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When Parents Offer Gaslighting Instead of Love: Surviving Your Own Mother and Father

When Parents Offer Gaslighting Instead of Love

Not so with cases in which parents blame children for their own marital or life unhappiness. There, the parent involves a child in a poisoned web of attitudes. The whole system of interaction is toxic. This is cancer that has metastasized. There is no storm to wait out. One must wait out one’s whole childhood, and even then, it won’t be over.

Related: 20 Clear Signs You Are The Child Of Toxic Parents

It is important to note that the spread of this type of toxicity can take place using very few words. Several remarks made over the course of a few years may suffice. The infected system of relationships may co-exist with a deceptive, picture-perfect family image, as in Augusten Burroughs’ case above. The child affected by what remains hidden from view may not realize until very much later just what was going on. That’s to be expected. It is difficult for any of us to believe that we really saw what no one else did.

It may take many years to acknowledge to ourselves that we have been victims of parental abuse. There are several reasons for this. First, the thought of not having been loved by the only people in the world who were supposed to love and support us come what may is a humiliating thought, and we naturally look for ways to avoid the pain of humiliation even at the cost of suffering other kinds of pain.

Second, we can simply carry the distorted beliefs our parents may have instilled in us without examining them. If mothers and fathers made us believe we weren’t favored because our brothers or sisters were much better, we may not consider how unjust to us that was until much later in life.

Last but not least, strangers often refuse to believe victims of parental abuse, choosing instead to hold on to what in another post I describe as the no bad parent myth, roughly, the idea that there are bad and ungrateful children but not bad and abusive parents.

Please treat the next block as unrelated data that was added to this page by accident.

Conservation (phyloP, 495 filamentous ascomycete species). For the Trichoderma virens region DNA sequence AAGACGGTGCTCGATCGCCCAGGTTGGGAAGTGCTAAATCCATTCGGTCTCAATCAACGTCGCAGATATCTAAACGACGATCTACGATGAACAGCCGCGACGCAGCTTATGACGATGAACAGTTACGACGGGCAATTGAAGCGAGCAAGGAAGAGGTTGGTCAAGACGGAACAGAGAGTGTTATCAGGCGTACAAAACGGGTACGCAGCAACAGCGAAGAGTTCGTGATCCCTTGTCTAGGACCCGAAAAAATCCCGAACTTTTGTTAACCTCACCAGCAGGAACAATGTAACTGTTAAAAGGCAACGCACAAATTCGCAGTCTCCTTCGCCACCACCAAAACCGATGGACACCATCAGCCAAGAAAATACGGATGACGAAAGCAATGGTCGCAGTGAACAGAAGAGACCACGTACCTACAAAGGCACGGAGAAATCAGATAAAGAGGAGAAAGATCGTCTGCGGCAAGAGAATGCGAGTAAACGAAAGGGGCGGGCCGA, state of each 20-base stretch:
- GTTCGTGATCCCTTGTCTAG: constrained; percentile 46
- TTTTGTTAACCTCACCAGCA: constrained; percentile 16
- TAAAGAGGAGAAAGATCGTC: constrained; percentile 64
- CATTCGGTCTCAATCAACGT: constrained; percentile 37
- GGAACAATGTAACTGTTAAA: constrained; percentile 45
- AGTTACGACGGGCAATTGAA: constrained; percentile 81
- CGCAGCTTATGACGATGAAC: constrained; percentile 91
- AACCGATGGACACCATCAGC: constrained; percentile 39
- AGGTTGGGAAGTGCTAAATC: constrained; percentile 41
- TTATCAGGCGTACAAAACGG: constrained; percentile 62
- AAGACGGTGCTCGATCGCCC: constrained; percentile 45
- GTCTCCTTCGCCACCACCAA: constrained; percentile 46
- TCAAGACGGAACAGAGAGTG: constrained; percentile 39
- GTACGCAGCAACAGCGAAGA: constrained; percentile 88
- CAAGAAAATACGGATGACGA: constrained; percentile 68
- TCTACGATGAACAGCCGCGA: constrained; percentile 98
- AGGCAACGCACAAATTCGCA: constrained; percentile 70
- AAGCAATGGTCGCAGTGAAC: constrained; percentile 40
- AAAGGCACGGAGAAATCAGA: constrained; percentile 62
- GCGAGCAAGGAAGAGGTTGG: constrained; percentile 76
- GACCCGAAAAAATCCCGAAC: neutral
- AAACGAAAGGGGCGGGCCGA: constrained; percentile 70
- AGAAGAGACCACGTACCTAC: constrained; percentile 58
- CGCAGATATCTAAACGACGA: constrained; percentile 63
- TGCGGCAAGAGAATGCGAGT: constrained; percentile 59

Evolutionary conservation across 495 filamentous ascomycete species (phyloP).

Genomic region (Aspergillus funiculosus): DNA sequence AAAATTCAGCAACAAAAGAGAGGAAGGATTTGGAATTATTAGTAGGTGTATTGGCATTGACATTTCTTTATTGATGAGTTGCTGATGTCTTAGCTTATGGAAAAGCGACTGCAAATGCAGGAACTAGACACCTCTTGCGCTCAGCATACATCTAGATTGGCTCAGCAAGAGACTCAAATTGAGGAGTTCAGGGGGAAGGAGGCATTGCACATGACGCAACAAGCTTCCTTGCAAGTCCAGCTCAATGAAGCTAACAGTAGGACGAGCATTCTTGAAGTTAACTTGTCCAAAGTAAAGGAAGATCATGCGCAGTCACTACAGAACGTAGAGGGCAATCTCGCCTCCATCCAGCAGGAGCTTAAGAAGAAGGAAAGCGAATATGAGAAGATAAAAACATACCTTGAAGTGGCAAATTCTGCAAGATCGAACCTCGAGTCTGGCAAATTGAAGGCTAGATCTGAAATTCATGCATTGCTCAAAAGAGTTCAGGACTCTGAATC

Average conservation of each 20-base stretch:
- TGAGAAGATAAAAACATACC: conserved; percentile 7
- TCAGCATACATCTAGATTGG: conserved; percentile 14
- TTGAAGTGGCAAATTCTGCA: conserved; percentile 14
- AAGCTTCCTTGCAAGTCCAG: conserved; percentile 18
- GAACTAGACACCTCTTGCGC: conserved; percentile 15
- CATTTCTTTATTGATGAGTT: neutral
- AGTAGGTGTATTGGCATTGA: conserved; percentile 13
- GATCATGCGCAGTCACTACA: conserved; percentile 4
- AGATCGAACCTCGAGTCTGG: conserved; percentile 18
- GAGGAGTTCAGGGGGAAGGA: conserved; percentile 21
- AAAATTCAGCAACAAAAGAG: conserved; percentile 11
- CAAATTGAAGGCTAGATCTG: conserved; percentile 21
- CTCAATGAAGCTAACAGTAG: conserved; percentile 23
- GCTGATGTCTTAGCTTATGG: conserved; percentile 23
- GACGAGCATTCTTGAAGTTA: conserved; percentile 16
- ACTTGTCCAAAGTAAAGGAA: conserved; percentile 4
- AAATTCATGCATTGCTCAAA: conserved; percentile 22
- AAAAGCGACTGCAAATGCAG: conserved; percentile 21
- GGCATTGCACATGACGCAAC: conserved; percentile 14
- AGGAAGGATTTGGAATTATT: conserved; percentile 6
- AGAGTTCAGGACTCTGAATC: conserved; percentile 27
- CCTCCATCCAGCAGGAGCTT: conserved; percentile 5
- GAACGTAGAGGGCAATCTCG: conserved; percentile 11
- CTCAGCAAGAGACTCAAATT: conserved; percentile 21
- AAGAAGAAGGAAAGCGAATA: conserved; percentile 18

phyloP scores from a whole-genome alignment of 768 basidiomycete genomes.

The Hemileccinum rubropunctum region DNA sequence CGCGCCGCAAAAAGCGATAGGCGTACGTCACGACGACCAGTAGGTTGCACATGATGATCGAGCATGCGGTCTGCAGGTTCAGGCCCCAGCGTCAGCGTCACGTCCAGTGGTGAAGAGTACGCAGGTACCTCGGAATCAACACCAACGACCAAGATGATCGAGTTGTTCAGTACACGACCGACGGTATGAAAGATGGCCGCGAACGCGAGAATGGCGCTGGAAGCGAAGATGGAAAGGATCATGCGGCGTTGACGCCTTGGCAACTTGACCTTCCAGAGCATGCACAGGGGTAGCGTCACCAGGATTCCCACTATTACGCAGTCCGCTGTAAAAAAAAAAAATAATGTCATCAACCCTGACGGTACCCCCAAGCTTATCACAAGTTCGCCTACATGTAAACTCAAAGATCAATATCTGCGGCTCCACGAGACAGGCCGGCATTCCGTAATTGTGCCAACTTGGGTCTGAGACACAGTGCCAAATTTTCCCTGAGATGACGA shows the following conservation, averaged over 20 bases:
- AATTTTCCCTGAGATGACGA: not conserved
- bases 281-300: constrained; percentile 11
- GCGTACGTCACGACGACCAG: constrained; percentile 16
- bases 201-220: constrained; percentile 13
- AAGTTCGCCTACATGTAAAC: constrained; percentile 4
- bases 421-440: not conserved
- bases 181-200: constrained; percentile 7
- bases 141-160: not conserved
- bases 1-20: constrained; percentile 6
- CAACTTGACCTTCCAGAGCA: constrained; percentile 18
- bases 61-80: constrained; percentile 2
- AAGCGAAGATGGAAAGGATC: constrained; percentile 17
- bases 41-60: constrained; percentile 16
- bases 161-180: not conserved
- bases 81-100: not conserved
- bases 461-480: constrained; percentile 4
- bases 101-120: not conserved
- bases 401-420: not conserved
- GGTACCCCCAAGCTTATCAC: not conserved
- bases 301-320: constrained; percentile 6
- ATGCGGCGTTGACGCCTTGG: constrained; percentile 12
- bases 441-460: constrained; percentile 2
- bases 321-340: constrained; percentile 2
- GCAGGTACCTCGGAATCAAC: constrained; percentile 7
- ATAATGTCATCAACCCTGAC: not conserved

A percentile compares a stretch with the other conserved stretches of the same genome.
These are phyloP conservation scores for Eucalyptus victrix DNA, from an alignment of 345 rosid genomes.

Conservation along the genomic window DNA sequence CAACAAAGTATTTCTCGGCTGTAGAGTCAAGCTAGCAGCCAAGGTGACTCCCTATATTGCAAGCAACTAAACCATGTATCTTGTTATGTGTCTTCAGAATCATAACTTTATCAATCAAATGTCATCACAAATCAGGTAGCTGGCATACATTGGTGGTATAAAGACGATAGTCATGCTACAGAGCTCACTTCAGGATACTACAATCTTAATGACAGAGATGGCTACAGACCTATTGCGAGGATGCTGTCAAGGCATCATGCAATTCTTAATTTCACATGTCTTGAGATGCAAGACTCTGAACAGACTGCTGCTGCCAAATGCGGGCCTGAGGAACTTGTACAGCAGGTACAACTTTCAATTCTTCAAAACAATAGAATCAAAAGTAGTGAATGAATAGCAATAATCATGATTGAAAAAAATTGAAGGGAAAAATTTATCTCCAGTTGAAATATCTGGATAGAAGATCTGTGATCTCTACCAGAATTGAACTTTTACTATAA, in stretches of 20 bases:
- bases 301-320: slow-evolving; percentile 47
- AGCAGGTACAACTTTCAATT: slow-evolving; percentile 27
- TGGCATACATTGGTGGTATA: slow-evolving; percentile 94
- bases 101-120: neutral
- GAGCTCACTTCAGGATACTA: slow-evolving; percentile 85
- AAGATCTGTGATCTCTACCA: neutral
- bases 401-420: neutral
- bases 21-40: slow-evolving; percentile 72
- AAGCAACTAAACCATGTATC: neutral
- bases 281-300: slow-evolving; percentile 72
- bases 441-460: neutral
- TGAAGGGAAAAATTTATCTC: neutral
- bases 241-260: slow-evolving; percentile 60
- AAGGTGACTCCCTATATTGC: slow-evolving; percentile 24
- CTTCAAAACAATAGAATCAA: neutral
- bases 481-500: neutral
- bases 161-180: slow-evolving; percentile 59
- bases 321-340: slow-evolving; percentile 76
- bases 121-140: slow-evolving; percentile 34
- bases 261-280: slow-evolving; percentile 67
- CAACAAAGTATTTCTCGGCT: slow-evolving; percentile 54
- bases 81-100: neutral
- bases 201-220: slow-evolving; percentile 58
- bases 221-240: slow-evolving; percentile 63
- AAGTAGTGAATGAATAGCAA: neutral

When the abusive parents are deceased by the time the fog clears and we perceive the truth about our childhoods, it may be even more difficult. Anger at a dead parent is often experienced as unacceptable and so gets denied and suppressed. Finally, delayed anger, unlike rage, can persist for years. The good thing about rage is that it is a very intense state and so bound to peak and subside shortly after. Delayed anger that simmers quietly under the surface, by contrast, can torment us for a very long time.

Gaslighted and otherwise psychologically abused children often show remarkable resilience and go on to become good and successful people, despite the toxins left by parents in their psyches. Some intuitively stumble upon the technique of distraction and refocusing, and pour their energy into various pursuits. But this does not mean that they have healed. What it means, rather, is that resilient people can go on despite trauma, like soldiers who continue marching in battle in spite of injury.

What else can be done? For the children of psychologically abusive parents, probably not much, unfortunately. (There is therapy, of course, but who would take the abusive parents’ children to the therapist?)

Related: 12 Signs You Have A Toxic Parent and How To Deal With It

For adults, accepting the truth of what happened, I think, is the crucial part. It is only the beginning, but without it, the rest will never come. To attempt to heal from childhood trauma while denying its cause is a bit like trying to recover from a physical illness after misdiagnosing it and taking the wrong remedy.

Try as you may, you probably won’t succeed in finally getting your mother’s love by becoming more successful than your brother, whom she always preferred. It may simply be that you will never get her love by any means. If she is deceased, you may not be able to confront her about it either. You must find a way to heal without ever repairing the broken relationship.

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Iskra Fileva Ph.D.

Iskra Fileva, Ph.D., is an assistant professor of philosophy at the University of Colorado, Boulder. In her academic work, she specializes in moral psychology and issues at the intersection of philosophy, psychology, and psychiatry. The focus of her current research is on the connections and tensions between conscious and unconscious motivation, the nature of moral emotions, and the boundary between bad character and personality disorders. She is, however, interested in all things human: how and what we remember, how we achieve intimacy, what makes some people good at relating to others, why we misunderstand each other, why we fear death, whether adults understand a child's mind, and many others. She enjoys writing for a non-academic audience and has previously written for The New York Times.View Author posts